Additionally, if you've ever installed the Zoom client and then uninstalled it, you still have a localhost web server on your machine that will happily re-install the Zoom client for you, without requiring any user interaction on your behalf besides visiting a webpage. This re-install 'feature' continues to work to this day.

[...] According to Zoom, they will have a fix shipped by midnight tonight pacific time removing the hidden web server; hopefully this patches the most glaring parts of this vulnerability. The Zoom CEO has also assured us that they will be updating their application to further protect users privacy.

Proof of concept:
https://jlleitschuh.org/zoom_vulnerability_poc/zoompwn_iframe.html
WARNING: Clicking this link starts a Zoom video call, no questions asked!


Original Submission

Working from Home: Lessons Learned Over 20 Years 50 comments

Dustin Kirkland has written a blog post about telecommuting for over two decades. He goes into a lot of detail about his particular setup. He closes asking what other people's remote offices look like and what, if anything, he missed.

In this post, I'm going to share a few of the benefits and best practices that I've discovered over the years, and I'll share with you a shopping list of hardware and products that I have come to love or depend on, over the years.

I worked in a variety of different roles -- software engineer, engineering manager, product manager, and executive (CTO, VP Product, Chief Product Officer) -- and with a couple of differet companies, big and small (IBM, Google, Canonical, Gazzang, and Apex). In fact, I was one of IBM's early work-from-home interns, as a college student in 2000, when my summer internship manager allowed me to continue working when I went back to campus, and I used the ATT Global Network dial-up VPN client to "upload" my code to IBM's servers.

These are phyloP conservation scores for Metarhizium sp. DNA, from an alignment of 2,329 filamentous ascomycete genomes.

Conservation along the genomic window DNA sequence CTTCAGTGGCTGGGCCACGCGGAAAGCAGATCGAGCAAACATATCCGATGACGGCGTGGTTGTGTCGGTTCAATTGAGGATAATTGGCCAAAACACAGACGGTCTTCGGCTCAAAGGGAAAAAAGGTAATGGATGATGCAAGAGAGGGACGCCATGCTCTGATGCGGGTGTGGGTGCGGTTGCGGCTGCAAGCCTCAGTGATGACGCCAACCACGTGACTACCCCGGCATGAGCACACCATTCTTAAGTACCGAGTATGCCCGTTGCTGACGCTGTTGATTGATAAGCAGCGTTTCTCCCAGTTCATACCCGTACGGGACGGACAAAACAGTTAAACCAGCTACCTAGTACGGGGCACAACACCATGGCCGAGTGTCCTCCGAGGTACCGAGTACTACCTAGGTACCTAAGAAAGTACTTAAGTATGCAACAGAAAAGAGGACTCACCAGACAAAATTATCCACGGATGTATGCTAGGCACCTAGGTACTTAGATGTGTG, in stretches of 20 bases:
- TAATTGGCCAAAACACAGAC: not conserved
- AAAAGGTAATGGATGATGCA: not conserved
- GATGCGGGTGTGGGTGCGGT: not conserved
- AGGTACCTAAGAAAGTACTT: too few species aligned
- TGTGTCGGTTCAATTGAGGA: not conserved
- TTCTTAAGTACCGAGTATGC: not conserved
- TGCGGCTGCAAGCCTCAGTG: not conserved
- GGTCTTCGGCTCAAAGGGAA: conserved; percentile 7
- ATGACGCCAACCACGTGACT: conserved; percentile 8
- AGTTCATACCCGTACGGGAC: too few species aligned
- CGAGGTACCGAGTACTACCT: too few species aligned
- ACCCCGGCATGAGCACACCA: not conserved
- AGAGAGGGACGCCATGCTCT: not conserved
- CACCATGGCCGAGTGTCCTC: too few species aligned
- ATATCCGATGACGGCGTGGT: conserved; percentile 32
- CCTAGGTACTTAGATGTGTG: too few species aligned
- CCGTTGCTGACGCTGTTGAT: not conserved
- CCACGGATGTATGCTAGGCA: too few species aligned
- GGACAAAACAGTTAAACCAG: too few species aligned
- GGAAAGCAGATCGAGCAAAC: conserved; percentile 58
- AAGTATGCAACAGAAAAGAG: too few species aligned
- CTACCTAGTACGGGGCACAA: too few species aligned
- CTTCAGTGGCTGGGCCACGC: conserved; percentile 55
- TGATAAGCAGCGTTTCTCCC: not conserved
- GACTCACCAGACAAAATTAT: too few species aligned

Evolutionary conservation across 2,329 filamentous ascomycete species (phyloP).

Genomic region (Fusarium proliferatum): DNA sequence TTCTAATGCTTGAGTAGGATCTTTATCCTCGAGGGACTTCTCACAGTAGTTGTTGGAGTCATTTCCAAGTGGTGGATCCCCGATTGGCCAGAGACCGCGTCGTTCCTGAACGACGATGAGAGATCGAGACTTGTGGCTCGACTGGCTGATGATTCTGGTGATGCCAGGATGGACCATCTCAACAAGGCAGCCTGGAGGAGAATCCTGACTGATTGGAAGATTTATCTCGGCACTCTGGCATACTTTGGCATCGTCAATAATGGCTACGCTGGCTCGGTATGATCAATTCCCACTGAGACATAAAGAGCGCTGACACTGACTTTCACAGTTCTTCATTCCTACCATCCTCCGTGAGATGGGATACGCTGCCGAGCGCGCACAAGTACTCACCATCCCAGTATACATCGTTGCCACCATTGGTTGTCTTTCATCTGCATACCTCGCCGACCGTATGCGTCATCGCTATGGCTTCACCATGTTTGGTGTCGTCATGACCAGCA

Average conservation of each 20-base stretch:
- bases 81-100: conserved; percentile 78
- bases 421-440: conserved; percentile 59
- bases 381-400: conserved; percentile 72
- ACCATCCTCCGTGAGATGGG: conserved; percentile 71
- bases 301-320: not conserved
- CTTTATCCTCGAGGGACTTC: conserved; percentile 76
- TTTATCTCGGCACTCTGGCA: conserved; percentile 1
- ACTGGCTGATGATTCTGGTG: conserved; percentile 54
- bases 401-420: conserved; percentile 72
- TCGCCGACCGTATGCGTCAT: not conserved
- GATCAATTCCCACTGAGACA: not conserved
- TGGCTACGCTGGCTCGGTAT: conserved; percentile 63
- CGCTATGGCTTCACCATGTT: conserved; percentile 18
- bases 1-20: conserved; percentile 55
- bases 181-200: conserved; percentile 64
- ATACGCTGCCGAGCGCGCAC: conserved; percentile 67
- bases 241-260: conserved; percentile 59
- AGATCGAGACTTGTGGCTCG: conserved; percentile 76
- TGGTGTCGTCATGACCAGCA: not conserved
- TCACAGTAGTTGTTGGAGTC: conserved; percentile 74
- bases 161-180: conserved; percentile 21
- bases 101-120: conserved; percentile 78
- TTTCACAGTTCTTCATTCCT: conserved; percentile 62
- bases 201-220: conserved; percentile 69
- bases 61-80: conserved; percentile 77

If there's anything positive to be gained out of the COVID-19 virus life changes, I hope that working from home will become much more widely accepted and broadly practiced around the world, in jobs and industries where it's possible. Moreover, I hope that other jobs and industries will get even more creative and flexible with remote work arrangements, while maintaining work-life-balance, corporate security, and employee productivity.

See similar article at the BBC.

How much, if any, can you work from home? What tools are on your "gotta have it" list? What cautions, suggestions, and resources do you suggest for your fellow Soylentils?


Original Submission

Now That Everyone's Using Zoom, Here Are Some Privacy Risks You Need to Watch Out For 24 comments

Now that everyone's using Zoom, here are some privacy risks you need to watch out for:

Now that you've finished choosing your custom Zoom background, mercifully sparing your fellow workers-from-home the sight of a growing pile of gym socks behind your desk, you might think you've got a handle on the conference call software du jour. Unfortunately, there are a few other data security considerations to make if you want to hide your dirty laundry.